Alessandro Pitanti, CNR
- Asteria Business Development
- Consorzio Nazionale per le Ricerche (CNR)
- Elettra Sincrotrone Trieste
- Fondazione Bruno Kessler
- Research Center for Non-Destructive Testing
- UAB TeraVil
- University of Eastern Finland
- University of Salerno
Austria, Finland, Italy, Lithuania, United Kingdom
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Project at a glance
- h-cube aims at creating a hyperspectral camera working at room temperature operating at the sub-THz and THz range.
- h-cube technology is based on electro-mechanical resonators, developed with CMOS-compatible processes and on the use of smart radiation absorber/filter, based on thin films or metasurfaces.
- h-cube technology will operate at video rate, with a disruptive use in security, health diagnostic and quality control applications.
The h-cube project addresses the emerging need for low-cost, portable solutions for hyperspectral imaging in the terahertz (THz) region of the electromagnetic spectrum. THz waves sensing has important applications across a diverse range of fields such as health, security, construction, agriculture, drug development, monitoring of transport and civil infrastructure, inspection and quality control in production lines, and astronomy.
Unfortunately, the THz wave region has been for centuries one of the most challenging across the entire electromagnetic spectrum to exploit for practical applications, since it seats at the upper end of the frequency range accessible by electronic devices and at the lower end of those measurable by photonic devices. Factors such as the cost of THz cameras (often > 50k€) and the lack of multifrequency sensing (“color imaging”) capabilities still prevent wide deployment of THz sensing. h-cube aims at tackling these challenges and producing a game-changing, affordable (<2k€) solution that can be manufactured at scale.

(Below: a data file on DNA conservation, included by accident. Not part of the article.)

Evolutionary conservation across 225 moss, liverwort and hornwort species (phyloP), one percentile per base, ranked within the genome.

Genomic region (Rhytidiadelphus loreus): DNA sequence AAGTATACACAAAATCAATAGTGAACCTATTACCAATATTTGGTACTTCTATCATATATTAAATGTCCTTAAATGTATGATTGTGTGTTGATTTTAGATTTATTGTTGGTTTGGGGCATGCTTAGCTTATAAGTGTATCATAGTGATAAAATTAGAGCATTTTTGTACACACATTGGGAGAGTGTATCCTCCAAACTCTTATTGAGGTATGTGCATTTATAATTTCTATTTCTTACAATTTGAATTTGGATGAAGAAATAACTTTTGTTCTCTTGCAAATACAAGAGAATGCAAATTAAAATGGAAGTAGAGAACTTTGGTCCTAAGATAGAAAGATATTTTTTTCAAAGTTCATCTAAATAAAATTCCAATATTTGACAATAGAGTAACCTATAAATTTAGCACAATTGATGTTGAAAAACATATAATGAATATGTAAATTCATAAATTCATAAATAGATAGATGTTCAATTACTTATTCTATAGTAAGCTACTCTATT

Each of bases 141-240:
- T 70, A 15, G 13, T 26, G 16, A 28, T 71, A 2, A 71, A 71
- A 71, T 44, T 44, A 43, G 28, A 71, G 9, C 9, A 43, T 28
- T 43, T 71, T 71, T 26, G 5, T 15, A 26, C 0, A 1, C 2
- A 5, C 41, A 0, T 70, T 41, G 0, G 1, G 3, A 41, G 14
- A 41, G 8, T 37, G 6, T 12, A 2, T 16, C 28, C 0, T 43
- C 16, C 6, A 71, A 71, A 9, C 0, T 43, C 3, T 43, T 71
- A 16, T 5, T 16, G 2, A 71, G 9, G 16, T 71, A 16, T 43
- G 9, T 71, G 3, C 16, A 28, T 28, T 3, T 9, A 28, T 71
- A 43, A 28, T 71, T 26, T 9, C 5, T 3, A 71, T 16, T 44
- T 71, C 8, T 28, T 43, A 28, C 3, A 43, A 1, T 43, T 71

Some projects funded by Phase 1 of the ATTRACT program already investigated important aspects of THz technology: detectors development, hyperspectral imaging and application to quality control in production lines. Some of the scientists involved in those Phase 1 projects have joined forces as partners in h-cube and agreed a common strategy to address the abovementioned challenges in THz cameras.
Building on the synergies and results of three ATTRACT Phase 1 projects (GRANT, ROTOR and TACTICS) h-cube will demonstrate a THz sensor for hyperspectral imaging with unprecedented sensitivity, broad THz response and a design optimized for low-cost production.
The sensor prototype will consist of a 360×240 pixel array of micromechanical oscillators whose resonance frequency (ReF) will provide a THz irradiation sensitivity equivalent to the best performances available today, but at a cost more than a factor 10 cheaper. Adjacent pixels will be engineered to respond to different portions of the THz spectrum, thanks to the tuning, focusing and filtering action of plasmonic nanostructures, thus creating the equivalent of an RGB codification for color imaging in the THz region.
The array readout will be performed by separated RFCMOS electronics to decouple the thermal and noise contribution of readout and sensing. This step is crucial to our cost reduction objective. The very low energy requirements of our approach, its simple architecture and room temperature operation will make our solution extremely light, portable and compatible with airborne operation.
H-cube will therefore extend the use THz imaging from costly, extremely low-volume applications such as large body scanners in airports, expensive inline machines for production quality control and sophisticated research tools, to larger-volume, every-day applications such as crop monitoring, building control and weapon identification in crowded environments.